Environmental Education, South Sound GREEN, Uncategorized, Water Quality

How Clean is Your Stream?

Water quality is a major issue not only here in the Pacific Northwest but all over the world. Local Olympian students, grade 4th through high school, are taking a closer inspection to truly see if the water quality in their neighborhood is healthy with the help of South Sound GREEN (Global Rivers Environmental Education Network). South Sound GREEN is a watershed education program in Thurston County that educates, empowers, and connects about 50 classrooms and 1200 students in watershed studies annually. Students conduct stream investigation that include water quality monitoring, benthic macroinvertebrate sampling, and projects to improve the watershed.


At the beginning of the 2017-2018 school year, I went into classrooms to teach the students what is a watershed, how humans influence water quality, and what are the best optimal standards for water quality (which of course are based on salmon… we are in the PNW!). Many students think watersheds are tanks that hold water for houses, when in reality watershed are areas drained by a river system, or other bodies of water. Or they believe that woody debris lying in the stream is bad rather than seeing great habitat for aquatic life. After learning about good examples of riparian zones and acceptable water quality standards, we take the 1231 students and 143 teachers/volunteers outdoors to test the waters.

In February and October, I went out with the classes to sample water from their adopted creeks, lake, or beach to conduct tests for dissolved oxygen, turbidity, nitrates, pH, temperature, and fecal coliform bacteria. Once the data is collected the students then compare these numbers to the previous sampling data, noting patterns and trends. By analyzing the data, students have a better understanding of point source pollution and non-point source pollution in their watershed. They can then come up with an action project that will help lessen the impacts of human activity and improve water quality at their testing sites.

This data collection and analysis will prepare them for attended the annual Student GREEN Congress where student delegates present their data and discuss the health of their watershed with other students to find out how they can protect their watershed.
So I ask, how clean is your stream?

Environmental Education, Salmon, South Sound GREEN, Student GREEN Congress, Uncategorized, Water Quality

Did You Know Salmon Can Run?

Every fall a new batch of AmeriCorps swarm Washington State to inspire the next generation with education or #GetThingsDone by improving the environment. Just like the AmeriCorps, salmon are on their final migration back to the natal streams to lay way to the next generation and deposit nutrients into the environment. I began my journey to Washington with only the knowledge of how to eat salmon, but by November I would become somewhat of a salmon expert.

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AmeriCorps Member – Aeriel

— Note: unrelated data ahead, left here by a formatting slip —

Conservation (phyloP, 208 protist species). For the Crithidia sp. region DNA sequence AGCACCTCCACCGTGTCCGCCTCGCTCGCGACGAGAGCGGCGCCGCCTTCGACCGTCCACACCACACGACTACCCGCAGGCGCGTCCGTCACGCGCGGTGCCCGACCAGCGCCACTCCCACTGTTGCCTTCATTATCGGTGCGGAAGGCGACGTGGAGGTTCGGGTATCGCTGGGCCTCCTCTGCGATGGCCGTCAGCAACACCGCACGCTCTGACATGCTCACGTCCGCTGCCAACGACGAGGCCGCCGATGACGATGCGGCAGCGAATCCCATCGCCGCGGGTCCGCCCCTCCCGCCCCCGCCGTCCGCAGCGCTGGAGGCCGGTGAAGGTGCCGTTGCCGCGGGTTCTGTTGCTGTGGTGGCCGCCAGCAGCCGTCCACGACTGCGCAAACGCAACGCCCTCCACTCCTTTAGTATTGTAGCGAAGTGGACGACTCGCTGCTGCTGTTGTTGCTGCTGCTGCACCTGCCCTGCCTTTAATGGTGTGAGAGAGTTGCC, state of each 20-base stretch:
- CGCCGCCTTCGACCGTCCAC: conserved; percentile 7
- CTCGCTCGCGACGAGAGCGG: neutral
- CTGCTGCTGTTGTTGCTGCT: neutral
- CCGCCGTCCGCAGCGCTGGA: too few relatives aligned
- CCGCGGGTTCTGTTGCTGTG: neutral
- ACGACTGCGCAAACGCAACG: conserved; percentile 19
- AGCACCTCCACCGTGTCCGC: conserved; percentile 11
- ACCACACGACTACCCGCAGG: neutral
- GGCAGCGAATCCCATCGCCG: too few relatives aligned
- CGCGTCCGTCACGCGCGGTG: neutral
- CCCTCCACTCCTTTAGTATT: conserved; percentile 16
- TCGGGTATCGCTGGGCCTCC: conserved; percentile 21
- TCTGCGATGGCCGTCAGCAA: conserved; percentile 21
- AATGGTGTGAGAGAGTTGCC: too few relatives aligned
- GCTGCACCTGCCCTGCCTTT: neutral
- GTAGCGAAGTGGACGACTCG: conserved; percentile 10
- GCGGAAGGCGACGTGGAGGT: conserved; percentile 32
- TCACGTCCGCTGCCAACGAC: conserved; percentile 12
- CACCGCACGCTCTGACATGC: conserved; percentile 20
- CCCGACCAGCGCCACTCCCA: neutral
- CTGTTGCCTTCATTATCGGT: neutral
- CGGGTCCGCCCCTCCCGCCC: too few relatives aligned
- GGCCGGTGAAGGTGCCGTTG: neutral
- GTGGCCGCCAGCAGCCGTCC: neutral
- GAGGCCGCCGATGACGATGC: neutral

While serving with South Sound GREEN (Global Rivers Environmental Education Network), my main duty is to educate youth on water quality to the standard that salmon require. If you have never been to the Pacific Northwest, salmon is life. Not only is it one of the economic back bones of this region, supporting conservation jobs and fish markets, but it was and still is an essential food source for many local Native American Tribes.

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Teaching Pacific salmon species using fingers on the hand.

Almost anything around here can be linked back to these anadromous fish. Love the orcas of the Puget Sound? Well, salmon are their major food source. Use to drink Olympia Brew Company libations? The chinook run is on the Deschutes River which was the water source of the once brew company. Or maybe you love seeing the beautiful evergreen trees in the evergreen state? Once again, salmon nutrients can be found in tree 3 miles deep into the forest. Over 137 species rely on the salmon in the ecological chain! See what I mean? Anything can be linked back to the Pacific fish.

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Chum salmon spawning in McLane Creek.

That is why every year people flock to witness these astonishing salmon runs. No, salmon are not literally running… wouldn’t that be a sight! But instead these salmon are migrating from Alaska into the Strait of Juan de Fuca and head down to the South Puget Sound where they nose their way back to the natal stream. I get the pleasure of educating the locals and tourist about this unique spawning display. People gather around stream banks to watch as the fish struggle swimming against the current, males fighting for dominance, and the females digging redds with their tails; all to get the chance to release gametes creating the next generation

As a salmon docent, I get to spend my days with salmon that are spending their last few determined to spawn and with people that are enjoying the splendors of Mother Nature. Between the Kennedy Creek Salmon Trail supported by South Puget Sound Salmon Enhancement Group and McLane Creek Nature Trail sponsored by Stream Team, I have educated 286 students from 9 different schools and engaged with 243 visitors. All of this was achieved within 4 weeks, and there is still yet another week left in the salmon run! As people continue to view and ponder the curious world of a salmon I will be there to help fish for the answers.

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Kennedy Creek Salmon Trail